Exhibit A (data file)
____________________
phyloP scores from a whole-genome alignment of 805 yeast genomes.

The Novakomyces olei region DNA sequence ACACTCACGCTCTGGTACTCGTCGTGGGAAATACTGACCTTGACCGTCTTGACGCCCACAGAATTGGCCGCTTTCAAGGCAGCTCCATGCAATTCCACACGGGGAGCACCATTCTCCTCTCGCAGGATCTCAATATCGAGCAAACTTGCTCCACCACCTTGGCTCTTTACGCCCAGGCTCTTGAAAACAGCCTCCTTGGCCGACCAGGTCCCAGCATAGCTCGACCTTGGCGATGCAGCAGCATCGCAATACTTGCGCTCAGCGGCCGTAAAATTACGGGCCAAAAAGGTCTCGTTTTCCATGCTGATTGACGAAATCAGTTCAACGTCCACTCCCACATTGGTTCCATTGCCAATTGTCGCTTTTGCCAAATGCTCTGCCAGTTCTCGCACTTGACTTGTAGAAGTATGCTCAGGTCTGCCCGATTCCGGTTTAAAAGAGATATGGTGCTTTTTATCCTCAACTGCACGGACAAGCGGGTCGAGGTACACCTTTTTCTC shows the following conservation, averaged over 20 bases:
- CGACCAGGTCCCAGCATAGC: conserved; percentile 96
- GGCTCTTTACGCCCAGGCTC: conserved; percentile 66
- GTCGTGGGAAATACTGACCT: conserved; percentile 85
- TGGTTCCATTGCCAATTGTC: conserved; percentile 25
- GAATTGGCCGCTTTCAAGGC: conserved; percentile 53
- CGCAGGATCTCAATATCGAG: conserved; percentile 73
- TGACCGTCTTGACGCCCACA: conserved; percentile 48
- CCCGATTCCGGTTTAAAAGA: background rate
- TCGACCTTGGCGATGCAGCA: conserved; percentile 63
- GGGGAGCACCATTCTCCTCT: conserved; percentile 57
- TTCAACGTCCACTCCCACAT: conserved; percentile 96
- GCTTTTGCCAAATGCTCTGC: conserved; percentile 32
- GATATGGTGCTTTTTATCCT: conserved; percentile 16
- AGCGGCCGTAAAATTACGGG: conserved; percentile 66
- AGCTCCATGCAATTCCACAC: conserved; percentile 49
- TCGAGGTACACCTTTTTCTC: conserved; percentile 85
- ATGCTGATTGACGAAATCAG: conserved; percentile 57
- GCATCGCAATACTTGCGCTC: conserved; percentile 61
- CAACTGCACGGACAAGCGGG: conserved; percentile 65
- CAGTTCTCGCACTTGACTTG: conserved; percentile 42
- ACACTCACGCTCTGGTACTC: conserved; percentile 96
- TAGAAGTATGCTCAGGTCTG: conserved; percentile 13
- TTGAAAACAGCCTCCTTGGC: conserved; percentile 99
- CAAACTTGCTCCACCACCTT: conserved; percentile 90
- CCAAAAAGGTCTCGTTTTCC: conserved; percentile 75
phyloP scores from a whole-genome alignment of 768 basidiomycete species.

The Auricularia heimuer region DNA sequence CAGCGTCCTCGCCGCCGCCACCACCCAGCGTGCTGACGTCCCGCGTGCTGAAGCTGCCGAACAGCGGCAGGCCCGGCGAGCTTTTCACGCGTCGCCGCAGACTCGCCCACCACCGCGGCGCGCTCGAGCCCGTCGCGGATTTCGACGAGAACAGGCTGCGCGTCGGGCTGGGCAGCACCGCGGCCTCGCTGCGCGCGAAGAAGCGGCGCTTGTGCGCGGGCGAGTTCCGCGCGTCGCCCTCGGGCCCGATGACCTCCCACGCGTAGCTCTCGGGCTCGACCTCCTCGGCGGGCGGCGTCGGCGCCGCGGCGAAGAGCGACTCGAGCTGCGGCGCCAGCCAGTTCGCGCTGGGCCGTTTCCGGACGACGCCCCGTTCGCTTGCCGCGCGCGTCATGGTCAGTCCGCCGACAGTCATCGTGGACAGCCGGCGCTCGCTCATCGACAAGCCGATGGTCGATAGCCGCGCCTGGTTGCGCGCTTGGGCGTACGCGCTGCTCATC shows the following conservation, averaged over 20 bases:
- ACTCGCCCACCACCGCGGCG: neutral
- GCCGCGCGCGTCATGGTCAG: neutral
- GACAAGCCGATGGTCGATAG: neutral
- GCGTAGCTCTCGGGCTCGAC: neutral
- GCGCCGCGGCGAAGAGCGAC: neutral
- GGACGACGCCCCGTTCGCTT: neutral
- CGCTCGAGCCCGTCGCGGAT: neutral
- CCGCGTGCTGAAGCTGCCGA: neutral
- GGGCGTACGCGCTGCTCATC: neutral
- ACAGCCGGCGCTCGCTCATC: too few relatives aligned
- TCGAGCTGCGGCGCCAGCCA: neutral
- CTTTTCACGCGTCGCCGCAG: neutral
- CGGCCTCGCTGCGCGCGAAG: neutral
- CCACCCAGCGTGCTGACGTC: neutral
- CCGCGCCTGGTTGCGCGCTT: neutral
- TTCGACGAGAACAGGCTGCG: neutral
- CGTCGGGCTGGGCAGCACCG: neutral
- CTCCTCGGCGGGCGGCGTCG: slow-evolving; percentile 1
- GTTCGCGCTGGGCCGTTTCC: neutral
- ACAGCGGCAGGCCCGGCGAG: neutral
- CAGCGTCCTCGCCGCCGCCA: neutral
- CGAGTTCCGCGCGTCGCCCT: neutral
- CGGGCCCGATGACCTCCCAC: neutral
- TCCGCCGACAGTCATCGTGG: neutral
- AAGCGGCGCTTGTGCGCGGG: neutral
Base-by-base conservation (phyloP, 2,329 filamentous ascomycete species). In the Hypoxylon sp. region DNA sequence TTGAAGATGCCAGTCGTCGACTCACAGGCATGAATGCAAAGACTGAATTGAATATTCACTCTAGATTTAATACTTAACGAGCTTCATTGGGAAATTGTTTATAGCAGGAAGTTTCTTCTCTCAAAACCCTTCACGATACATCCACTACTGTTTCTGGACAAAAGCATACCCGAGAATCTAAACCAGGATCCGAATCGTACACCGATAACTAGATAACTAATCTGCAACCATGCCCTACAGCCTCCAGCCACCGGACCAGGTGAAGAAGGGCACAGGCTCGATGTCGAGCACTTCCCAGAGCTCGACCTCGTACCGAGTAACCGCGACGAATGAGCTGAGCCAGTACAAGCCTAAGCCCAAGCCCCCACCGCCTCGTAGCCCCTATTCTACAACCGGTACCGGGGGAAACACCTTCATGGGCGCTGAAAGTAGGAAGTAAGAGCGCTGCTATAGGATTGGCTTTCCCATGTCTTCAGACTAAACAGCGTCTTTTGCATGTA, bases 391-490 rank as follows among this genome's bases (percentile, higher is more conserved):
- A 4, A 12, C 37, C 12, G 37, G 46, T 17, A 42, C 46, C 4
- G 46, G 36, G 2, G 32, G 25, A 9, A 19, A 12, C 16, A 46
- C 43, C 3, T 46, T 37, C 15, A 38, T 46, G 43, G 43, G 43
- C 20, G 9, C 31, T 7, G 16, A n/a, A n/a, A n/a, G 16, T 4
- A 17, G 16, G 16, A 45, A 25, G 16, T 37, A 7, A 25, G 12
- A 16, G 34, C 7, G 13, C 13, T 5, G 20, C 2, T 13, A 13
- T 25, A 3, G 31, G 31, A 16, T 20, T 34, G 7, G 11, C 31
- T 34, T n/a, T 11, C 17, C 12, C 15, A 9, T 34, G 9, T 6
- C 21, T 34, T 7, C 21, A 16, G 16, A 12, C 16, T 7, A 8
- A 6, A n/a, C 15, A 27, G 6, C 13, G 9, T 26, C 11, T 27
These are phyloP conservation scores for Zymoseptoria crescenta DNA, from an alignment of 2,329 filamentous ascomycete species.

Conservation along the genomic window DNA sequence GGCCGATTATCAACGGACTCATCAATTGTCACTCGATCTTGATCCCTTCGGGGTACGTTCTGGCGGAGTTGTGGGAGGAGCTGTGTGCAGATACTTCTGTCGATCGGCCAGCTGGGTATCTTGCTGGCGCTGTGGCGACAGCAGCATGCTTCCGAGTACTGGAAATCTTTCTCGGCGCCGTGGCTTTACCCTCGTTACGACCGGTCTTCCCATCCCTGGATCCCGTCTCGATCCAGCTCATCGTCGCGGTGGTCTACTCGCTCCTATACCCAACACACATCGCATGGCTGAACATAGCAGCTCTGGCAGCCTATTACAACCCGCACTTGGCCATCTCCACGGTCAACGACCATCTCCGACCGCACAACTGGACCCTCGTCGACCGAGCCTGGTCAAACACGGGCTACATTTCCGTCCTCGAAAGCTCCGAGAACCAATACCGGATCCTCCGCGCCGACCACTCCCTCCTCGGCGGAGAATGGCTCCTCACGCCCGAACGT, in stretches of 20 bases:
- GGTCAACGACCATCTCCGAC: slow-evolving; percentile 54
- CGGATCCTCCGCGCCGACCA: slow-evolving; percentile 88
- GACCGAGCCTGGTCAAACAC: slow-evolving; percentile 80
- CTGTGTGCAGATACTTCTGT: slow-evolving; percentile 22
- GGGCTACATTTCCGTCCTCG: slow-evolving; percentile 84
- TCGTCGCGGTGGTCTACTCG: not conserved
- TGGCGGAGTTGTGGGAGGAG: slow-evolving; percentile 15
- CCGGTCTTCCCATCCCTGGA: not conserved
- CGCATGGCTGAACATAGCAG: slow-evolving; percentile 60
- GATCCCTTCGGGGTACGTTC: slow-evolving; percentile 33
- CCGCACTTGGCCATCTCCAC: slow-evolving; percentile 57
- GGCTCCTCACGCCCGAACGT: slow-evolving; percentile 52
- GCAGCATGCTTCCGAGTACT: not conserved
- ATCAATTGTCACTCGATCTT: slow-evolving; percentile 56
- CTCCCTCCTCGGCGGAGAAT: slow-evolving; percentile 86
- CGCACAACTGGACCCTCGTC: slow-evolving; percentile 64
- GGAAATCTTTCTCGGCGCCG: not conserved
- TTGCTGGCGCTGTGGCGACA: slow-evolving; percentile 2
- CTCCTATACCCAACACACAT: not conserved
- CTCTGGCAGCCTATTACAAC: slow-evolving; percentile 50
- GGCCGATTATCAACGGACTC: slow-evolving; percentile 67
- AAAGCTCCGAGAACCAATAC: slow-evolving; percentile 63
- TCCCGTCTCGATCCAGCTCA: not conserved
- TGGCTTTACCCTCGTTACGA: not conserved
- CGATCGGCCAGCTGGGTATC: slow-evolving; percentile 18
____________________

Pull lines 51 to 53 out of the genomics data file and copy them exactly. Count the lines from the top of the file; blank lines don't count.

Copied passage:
- CGAGTTCCGCGCGTCGCCCT: neutral
- CGGGCCCGATGACCTCCCAC: neutral
- TCCGCCGACAGTCATCGTGG: neutral